I Saw the Light – You’ve never heard the classics sound quite the way they play them at this Northern California festival
Fine then. Scraping up bits of my self-esteem, I study the festival program. The roster of musicians and their songs reflects a range of music that surprises me. I expected a lot of cowboy and country standards like “Red River Valley” and “Streets Of Laredo”. But I’m not prepared for the variety of tunes ranging from “La Mer” (performed with great savoir faire by a 60-year-old Frenchman), “O Sole Mio”, even Pachelbel’s “Canon In D Major”.
I’m wising up fast to the eclectic offerings of the Musical Saw festival, but nothing prepares me for the next musician, billed as “An Artist Formerly Known As Mr. Hej.” Stocky and bald, he looks like Mr. Clean’s grandson. Resplendent in a lavender shirt and sharply-creased khakis, he assumes center stage, then slams out a rendition of “All Along The Watchtower” that has Jimi Hendrix rubbing dirt from his eyes and wondering if it’s possible to experience post-mortem flashback.
Everyone, punks to bifocals, listens respectfully, if not comprehendingly. Slowly he pulls his bow across the saw in what appears to be a soulful finale. But wait. Thin, like wire, the note unwinds, then somehow Mr. Hej reels it back, turns it inside out, and seamlessly segues into “Somewhere Over The Rainbow”.
While the closing notes are still spiraling skyward, Mr. Hej stands up, takes a bow, lifts his chair, and delicately yet athletically balances it by its back left leg on his outstretched chin. Crazy ovations pour from the audience as he goes down on one knee, back arched and arms poised like a ballerina’s while keeping the chair aloft, then stands back up.
Cheers engulf the stage as the emcee tries to announce the next act. The applause won’t let up until Mr. Hej reappears, takes a sweeping bow sans props, and blows a few kisses. Finally the crowd is satisfied and he exits the platform stage.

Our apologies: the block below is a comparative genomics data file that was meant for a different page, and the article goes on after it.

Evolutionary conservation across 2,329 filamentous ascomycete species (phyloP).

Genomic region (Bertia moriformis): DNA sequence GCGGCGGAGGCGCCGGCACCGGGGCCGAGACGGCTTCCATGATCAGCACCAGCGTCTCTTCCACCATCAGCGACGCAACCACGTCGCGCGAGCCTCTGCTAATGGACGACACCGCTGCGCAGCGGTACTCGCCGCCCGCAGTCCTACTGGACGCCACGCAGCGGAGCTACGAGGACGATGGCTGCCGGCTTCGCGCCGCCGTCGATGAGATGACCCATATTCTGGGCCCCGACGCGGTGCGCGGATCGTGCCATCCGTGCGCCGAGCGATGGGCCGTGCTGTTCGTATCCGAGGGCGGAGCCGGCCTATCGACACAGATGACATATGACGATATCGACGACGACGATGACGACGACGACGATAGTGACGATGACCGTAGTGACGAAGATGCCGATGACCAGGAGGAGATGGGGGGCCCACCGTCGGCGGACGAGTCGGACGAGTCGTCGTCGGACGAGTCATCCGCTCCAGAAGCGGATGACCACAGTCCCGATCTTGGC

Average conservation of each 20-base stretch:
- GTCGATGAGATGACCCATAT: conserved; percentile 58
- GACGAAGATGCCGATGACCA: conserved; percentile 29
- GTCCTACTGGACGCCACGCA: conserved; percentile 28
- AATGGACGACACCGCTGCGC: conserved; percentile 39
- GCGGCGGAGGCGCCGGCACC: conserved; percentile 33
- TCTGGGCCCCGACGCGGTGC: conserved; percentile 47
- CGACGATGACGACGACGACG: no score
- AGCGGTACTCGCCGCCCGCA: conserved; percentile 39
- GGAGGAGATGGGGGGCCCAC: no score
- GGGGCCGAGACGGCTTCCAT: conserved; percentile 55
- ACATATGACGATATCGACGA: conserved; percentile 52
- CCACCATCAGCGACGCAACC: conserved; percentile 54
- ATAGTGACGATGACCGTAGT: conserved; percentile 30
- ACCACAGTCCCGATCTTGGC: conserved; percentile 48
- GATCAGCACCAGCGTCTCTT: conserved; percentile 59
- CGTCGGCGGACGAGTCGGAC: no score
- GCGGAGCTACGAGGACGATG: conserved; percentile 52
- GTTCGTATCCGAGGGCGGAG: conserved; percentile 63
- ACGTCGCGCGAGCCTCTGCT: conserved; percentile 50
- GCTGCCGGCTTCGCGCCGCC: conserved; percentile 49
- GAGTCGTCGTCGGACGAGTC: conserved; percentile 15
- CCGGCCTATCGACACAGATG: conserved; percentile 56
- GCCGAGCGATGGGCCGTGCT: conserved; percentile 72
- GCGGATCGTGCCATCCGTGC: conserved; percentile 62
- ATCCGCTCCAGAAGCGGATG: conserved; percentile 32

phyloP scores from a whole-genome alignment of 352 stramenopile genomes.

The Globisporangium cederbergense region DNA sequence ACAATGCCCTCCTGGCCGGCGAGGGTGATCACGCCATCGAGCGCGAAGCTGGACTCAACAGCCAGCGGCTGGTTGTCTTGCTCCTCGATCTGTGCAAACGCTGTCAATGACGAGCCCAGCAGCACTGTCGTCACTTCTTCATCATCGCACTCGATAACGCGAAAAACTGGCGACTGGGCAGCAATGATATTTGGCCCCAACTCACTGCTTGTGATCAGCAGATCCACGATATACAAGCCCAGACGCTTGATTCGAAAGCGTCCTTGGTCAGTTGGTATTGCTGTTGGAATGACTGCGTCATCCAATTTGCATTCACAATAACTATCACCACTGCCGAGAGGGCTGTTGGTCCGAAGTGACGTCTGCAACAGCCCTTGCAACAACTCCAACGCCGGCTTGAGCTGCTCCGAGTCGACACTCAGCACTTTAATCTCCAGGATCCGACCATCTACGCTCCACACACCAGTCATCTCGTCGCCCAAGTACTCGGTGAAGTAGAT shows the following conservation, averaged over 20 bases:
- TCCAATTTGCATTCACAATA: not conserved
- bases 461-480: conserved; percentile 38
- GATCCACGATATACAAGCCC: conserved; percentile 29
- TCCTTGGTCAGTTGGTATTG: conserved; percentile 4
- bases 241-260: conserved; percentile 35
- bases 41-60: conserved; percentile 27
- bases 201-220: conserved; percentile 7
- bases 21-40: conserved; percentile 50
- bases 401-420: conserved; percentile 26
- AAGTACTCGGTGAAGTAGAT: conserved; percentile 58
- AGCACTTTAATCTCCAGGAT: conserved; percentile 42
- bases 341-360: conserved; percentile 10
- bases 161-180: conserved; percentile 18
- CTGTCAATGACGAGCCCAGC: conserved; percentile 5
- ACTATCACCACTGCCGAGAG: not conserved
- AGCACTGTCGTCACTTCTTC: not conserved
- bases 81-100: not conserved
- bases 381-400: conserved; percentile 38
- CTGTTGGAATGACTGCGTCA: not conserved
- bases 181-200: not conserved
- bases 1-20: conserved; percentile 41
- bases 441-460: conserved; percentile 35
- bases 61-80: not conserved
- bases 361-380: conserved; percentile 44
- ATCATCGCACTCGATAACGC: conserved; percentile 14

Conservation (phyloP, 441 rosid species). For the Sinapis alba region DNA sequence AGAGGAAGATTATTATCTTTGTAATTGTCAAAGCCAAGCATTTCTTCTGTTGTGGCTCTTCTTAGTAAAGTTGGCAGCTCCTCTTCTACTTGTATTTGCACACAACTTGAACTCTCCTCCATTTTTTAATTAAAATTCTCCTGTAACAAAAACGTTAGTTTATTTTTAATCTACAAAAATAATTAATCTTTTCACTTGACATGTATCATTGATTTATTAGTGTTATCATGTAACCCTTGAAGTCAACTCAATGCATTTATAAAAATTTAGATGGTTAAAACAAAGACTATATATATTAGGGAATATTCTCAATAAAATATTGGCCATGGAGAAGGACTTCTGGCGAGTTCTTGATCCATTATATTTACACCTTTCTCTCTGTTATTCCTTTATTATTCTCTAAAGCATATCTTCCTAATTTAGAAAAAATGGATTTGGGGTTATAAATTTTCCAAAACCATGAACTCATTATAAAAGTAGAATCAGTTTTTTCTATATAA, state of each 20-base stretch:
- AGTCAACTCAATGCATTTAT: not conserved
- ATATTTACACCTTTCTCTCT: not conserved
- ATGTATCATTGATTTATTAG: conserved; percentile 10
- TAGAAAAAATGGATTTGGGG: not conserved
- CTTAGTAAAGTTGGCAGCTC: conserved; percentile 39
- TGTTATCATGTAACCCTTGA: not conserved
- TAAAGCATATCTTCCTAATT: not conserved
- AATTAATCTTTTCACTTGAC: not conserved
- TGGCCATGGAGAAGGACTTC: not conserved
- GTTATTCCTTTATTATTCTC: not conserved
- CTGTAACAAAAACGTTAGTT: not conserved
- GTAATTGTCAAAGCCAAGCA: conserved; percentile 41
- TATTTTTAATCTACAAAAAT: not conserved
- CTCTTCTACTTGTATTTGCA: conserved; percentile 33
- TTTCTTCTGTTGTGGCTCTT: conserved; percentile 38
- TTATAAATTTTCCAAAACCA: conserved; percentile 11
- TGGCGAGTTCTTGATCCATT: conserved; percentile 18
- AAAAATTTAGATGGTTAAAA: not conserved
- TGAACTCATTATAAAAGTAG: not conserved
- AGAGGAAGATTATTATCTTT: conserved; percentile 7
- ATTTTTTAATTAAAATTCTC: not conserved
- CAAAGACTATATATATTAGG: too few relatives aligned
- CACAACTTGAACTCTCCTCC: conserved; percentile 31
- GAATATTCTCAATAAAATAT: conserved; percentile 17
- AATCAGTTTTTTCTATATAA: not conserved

I must talk to this Mr. Hej. I’m even nervous. God help me, I’m a saw groupie.
“Artist Formerly Known As Mr. Hej?” I ask. He looks straight at me. His eyes are pewter gray, and I can’t tell where his head leaves off and his neck begins. Clearing my throat, I grasp for a witty opening salvo. “Uh, what do they call you?”
I laugh a bit, thinking he’s being droll, but his expression doesn’t change and my laugh turns up at the end, like a question. Brilliant. New tack. “How did you come up with pairing Jimi Hendrix and Judy Garland?”
“I had my CD player on shuffle once, and I just noticed how one song seemed to pick up where the other one left off. They just fit, you know? And I thought, ‘Hey, this’ll sound really cool in a set,’ so I fooled around with the key sigs until they worked.”
“It’s surprising how they work.”
Other Hej fans are hanging on the perimeter, so I thank him for the stunning show and step out of the circle. Once my head clears, the question strikes me: Hej listens to Judy Garland?
Next up is the Chorus of Saws. The stage holds twenty or so musicians comfortably. But people keep streaming on, finding space on the stairs, filling the tips of the corners. Thirty-three sawyers politely claim their own little spot and smile. Jenna is a quarter of the way back, showing off her saw to the Frenchman. Hej is balancing his bow on his nose. The emcee faces them and raises his arms for attention. Saws and bows poised, all eyes on him, he lifts a little on tiptoe, then swoops into the tremulous opening of the saw musicians’ universal opus, known in eastern cultures as “Friendship Forever”, recognized by us westerners as “Auld Lang Syne”.
You may think hearing 50 saws playing our New Year’s Eve standard in the middle of summer is odd. You might think it’s not for you. But take a cup of kindness offered with humor and generosity, midsummer sun’s rays wrapped around your shoulders, and you’ll see.
Your old favorites will never sound the same.